A great many people now spend a good proportion of their lives online, whether they’re social networking, researching, watching videos or playing games. We are used to the idea of being connected to other people (especially in the worlds of gaming and video chatting) and we take for granted the fact that we can hook up with someone on the other side of the world and enjoy a face-to-face chat for free.
Musical collaboration over the internet is something that threatened to take off a decade or so ago as people began to move from dial-up to broadband. The problem was that although a one-megabit internet connection was much faster than dial-up, it still wasn’t really fast enough to achieve anything very practical in terms of real-time recording. The global network of servers and pipelines that make up the internet simply wasn’t robust enough to make it stable. Even only five years ago, video chatting was still a bit hit-and-miss in terms of reliability and quality. Early attempts to implement collaborative working in DAWs – such as Cubase with its Rocket Network – never really took off, even though the Rocket technology was later acquired by Avid.
MIDI-based projects, of course, have always been far easier to share since they rarely clock in at more than a few megabytes in size. This is one of the factors that made Reason so popular, and even now, with its live sampling features, it’s still easy enough to share projects. Reason now has the ability to make all its samples, even those from within a ReFill, ‘self-contained’ within the project file along with samples you record yourself, so coupled with the ‘in-house’ approach to modules and lack of third-party plug-ins, this makes Reason the perfect MIDI-based sequencer for online collaboration.
As broadband speeds improved it became more feasible to exchange project files and their associated audio, either using peer-to-peer software or file storage websites (though you still usually had to leave an upload running for several hours). The limiting factor has generally been upload speeds. Even over a fast home broadband connection you almost always get a much slower upload speed than download speed.
This is partly to combat illegal file-sharing, and also because most households just don’t need fast upload speeds. But now, if you pay for it, you can unlock faster upload speeds. Studios, businesses and universities may already have faster connections – perhaps via ISDN, ADSL or cable – and for some online jamming services you need only a relatively modest upload speed for a single audio stream, though this varies by application and increases for multiple streams.
Raw speed is less important for dumping a big Zip file onto a server – when you can go out and leave it going – but far more important for real-time online collaboration. Anyone who tried this and gave up a few years ago, when it was a flaky process, might be surprised to see how far it has come.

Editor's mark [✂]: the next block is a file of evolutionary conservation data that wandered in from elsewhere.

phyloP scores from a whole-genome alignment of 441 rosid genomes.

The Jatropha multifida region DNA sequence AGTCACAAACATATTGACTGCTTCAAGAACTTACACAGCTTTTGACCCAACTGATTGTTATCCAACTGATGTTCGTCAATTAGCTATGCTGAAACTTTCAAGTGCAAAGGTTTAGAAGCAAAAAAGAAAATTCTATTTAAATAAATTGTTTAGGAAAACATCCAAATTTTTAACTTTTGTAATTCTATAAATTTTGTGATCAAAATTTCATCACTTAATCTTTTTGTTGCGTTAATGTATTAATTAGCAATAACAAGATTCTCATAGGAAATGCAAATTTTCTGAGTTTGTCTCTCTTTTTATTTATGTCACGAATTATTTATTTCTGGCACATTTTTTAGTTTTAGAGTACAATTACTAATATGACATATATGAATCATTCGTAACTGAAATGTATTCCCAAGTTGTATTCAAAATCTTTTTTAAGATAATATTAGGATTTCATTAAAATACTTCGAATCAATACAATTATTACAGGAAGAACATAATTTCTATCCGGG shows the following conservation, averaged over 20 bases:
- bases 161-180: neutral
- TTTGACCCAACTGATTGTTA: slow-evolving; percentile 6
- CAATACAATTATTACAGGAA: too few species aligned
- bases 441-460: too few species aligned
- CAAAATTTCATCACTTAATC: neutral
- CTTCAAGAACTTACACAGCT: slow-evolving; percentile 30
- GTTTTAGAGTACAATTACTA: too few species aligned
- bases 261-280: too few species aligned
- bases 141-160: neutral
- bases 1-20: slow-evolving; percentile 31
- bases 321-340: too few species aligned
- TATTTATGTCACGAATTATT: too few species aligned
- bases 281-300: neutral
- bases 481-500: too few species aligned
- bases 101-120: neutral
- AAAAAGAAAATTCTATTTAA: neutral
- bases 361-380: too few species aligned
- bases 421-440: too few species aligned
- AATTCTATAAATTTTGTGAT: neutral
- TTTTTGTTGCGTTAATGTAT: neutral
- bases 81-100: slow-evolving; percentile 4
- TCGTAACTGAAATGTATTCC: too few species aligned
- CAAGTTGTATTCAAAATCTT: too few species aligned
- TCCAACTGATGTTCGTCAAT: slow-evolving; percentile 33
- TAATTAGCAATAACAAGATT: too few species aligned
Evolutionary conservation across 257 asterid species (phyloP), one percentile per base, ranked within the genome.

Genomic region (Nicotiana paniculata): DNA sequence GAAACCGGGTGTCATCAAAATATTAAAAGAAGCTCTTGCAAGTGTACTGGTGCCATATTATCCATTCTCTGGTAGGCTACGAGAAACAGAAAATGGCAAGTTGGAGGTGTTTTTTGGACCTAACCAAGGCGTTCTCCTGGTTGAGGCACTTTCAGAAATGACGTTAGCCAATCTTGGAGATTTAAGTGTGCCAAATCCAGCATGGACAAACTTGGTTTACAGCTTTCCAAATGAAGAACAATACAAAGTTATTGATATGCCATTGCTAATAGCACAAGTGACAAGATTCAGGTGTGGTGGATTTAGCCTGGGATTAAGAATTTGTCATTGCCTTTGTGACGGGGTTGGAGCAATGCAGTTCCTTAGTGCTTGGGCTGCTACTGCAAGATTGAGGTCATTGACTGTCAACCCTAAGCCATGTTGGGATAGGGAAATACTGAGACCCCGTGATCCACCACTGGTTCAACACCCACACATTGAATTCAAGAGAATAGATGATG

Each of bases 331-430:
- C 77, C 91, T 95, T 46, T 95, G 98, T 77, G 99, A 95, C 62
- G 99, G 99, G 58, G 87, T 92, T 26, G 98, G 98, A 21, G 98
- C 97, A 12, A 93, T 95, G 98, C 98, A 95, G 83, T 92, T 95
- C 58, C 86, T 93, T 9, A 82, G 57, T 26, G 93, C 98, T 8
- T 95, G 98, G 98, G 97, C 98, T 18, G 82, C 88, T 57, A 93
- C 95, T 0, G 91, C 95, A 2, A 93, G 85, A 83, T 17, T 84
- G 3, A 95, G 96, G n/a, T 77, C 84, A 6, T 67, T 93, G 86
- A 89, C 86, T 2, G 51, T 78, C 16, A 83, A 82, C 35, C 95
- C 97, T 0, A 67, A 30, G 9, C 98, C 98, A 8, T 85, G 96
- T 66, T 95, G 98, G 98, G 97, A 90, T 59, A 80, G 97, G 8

The whole world of music technology has been moving slowly towards more collaborative possibilities, whether it’s batch export in DAWs for the easy outputting of stems or real-time recording straight to the internet. There are a range of options open to you when it comes to collaborating online, from composing using supplied loops to recording audio parts and uploading them for others to add to, or even jamming and recording with people around the planet in real time. Or, if you take the more traditional route, exchanging project data privately using file transfer. The good news is that uploading stems is no longer the only game in town and there will be a tool that suits your particular needs.
Audiotool is a Flash-based online DAW that is mostly focused on programming MIDI parts, using the excellent arsenal of tools that you can drag and drop into the production area. There’s a great selection of free loops and samples available from Loopmasters, and virtual effects pedals, drum machines, synths and other elements can be freely routed by patching virtual cables between them. Mixes and tracks can be saved online and published for others to listen to or remix.
The Traditional Method
It has been possible for a while to collaborate with people in other studios using ‘offline’ methods that involve burning files to a CD or DVD and posting them. This is still quite widely practised, although now people tend to use file sharing websites such as YouSendIt, Sendspace, MegaUpload or a service like ADrive, which offers up to 50GB of storage – more than enough for a DAW project.
To share projects in this way, it helps enormously to be running the same DAW as the person you are collaborating with – you may then be able to transfer the project files and folders directly and they could well open properly on the other system. In reality, though, this is quite rare and even if you are mostly in sync there’s the issue of plug-ins needing to be present on both systems. Many DAWs now support the OMF file format, designed for moving audio data between different applications. It’s a passable solution and includes things like audio file positioning on the timeline and a few clip-based parameters, such as volume and other basic information. The exact details of what you can export in an OMF file depends on your DAW and what version of the OMF standard it supports.